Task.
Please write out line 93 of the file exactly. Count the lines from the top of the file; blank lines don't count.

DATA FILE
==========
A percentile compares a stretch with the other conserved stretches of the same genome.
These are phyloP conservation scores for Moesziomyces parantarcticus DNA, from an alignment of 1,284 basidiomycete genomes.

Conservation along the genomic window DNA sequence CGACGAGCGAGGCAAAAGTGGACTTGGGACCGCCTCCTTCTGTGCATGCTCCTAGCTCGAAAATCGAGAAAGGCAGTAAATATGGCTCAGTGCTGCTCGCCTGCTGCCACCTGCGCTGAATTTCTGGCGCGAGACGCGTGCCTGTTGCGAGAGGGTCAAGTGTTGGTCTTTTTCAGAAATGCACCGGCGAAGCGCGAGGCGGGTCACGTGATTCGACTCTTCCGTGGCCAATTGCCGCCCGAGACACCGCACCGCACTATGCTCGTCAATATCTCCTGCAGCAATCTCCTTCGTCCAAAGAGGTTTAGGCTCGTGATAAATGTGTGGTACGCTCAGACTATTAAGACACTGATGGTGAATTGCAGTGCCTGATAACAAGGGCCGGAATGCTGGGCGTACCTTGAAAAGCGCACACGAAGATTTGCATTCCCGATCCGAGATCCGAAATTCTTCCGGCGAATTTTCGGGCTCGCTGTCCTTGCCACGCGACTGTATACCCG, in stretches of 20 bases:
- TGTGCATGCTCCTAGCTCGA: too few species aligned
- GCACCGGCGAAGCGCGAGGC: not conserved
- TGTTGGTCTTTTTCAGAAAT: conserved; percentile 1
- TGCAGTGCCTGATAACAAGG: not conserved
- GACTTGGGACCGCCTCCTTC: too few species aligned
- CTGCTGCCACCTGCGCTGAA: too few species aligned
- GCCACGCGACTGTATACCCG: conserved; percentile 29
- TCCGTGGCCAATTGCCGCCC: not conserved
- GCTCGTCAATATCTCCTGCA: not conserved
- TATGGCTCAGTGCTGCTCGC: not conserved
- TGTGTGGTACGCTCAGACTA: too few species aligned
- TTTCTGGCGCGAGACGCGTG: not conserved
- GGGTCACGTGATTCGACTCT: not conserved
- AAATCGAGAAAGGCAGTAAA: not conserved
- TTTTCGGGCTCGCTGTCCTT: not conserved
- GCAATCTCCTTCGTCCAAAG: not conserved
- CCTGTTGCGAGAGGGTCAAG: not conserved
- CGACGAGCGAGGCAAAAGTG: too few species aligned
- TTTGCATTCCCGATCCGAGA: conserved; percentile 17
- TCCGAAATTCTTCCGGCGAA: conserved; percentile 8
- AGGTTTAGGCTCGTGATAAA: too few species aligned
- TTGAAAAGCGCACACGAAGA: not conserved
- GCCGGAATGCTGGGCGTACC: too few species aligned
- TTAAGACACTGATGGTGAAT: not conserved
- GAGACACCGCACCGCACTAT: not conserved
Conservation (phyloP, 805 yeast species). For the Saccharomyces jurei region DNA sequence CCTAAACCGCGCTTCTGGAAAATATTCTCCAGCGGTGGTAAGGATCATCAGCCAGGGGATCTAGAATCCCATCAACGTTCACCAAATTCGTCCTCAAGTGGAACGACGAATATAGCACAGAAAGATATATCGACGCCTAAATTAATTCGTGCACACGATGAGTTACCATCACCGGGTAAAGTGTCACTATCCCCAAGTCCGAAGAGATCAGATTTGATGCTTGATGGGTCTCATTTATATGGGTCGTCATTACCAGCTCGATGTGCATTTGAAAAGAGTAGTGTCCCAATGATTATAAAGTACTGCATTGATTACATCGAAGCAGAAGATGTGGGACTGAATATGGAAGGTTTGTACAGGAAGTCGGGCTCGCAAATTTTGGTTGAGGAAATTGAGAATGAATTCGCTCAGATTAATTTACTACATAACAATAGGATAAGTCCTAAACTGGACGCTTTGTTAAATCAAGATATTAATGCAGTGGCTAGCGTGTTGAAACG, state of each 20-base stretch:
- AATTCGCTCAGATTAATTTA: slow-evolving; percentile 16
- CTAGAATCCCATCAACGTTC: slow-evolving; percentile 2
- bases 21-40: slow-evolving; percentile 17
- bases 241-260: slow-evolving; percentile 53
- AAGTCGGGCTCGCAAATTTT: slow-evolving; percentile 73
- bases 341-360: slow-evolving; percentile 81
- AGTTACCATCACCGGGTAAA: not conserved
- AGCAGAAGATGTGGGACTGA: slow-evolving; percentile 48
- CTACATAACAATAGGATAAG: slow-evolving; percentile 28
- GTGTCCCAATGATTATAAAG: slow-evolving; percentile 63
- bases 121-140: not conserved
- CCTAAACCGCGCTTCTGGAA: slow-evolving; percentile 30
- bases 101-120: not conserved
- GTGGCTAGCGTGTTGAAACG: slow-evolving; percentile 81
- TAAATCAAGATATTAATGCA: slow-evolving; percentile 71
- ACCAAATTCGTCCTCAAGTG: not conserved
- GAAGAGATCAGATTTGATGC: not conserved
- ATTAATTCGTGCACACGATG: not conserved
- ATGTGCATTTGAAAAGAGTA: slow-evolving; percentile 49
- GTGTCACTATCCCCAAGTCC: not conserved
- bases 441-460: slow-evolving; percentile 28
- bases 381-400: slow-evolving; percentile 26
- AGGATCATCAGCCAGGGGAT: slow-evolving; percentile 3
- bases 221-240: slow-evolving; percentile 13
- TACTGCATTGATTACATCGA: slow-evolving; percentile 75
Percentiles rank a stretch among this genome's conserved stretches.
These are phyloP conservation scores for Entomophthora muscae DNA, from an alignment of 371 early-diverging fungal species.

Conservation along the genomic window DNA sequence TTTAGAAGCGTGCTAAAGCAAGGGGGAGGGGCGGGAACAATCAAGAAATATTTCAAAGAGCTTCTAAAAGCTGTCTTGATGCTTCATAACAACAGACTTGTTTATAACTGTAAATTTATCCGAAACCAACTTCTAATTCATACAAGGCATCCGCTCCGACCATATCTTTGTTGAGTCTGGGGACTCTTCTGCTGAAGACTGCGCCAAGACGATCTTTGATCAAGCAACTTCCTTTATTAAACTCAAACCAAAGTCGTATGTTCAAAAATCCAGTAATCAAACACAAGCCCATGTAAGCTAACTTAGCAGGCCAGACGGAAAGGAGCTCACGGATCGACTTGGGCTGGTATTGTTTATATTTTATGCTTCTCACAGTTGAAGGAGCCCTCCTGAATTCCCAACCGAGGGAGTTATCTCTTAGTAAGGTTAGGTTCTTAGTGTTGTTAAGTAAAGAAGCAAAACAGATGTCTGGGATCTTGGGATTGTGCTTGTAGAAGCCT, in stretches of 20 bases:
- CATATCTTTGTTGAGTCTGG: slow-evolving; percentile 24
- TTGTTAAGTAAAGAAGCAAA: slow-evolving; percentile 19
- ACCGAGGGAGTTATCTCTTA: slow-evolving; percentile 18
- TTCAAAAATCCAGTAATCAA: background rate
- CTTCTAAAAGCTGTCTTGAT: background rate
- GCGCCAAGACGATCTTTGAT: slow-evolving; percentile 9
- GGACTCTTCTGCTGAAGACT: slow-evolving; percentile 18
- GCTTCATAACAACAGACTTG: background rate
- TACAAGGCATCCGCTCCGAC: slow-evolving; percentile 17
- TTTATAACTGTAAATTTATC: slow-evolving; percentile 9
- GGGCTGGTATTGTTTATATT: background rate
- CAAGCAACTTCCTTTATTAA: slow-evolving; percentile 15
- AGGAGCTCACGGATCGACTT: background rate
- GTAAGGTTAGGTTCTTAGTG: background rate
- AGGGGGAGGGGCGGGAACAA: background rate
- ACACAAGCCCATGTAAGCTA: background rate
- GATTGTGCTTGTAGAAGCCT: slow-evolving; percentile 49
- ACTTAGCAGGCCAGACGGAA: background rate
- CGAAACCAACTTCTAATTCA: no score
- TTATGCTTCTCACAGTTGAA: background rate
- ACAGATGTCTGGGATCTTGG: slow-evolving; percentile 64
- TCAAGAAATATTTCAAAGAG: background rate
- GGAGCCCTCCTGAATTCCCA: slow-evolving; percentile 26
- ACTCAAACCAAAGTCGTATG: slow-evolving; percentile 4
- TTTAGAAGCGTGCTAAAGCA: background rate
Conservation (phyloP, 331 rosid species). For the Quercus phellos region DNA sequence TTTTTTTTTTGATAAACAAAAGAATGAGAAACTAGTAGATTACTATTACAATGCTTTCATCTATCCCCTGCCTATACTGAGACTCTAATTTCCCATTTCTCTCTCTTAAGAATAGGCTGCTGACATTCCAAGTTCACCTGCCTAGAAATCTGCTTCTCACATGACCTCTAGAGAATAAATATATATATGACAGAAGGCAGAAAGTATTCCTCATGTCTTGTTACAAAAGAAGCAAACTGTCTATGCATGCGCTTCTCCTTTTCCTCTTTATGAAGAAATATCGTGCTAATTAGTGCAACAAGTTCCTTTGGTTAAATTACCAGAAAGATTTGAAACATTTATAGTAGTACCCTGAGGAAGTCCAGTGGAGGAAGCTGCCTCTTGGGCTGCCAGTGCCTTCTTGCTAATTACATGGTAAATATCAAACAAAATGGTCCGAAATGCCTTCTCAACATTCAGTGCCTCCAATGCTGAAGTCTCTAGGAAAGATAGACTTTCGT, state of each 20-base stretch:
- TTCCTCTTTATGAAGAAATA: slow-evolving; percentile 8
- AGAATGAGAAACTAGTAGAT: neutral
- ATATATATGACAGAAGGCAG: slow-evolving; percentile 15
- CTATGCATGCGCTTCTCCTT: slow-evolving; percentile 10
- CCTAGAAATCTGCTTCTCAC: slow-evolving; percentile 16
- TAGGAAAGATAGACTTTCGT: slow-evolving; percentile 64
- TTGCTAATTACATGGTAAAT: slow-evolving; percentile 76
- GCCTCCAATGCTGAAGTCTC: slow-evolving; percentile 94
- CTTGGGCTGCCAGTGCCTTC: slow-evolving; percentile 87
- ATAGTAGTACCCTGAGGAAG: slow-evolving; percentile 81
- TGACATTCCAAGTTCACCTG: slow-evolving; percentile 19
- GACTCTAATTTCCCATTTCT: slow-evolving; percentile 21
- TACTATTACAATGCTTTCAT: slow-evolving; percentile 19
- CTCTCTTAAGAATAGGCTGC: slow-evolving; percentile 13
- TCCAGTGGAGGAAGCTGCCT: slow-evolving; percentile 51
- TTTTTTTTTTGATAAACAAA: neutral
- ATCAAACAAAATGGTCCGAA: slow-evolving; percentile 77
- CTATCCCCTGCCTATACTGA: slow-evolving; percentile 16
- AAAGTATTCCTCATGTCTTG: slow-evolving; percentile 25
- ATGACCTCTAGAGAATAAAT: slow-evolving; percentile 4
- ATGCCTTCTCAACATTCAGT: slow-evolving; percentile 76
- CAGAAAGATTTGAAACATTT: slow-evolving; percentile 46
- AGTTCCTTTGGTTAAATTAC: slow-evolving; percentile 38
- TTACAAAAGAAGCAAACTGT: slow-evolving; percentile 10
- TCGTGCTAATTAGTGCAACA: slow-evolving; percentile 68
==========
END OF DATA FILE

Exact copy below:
- ATAGTAGTACCCTGAGGAAG: slow-evolving; percentile 81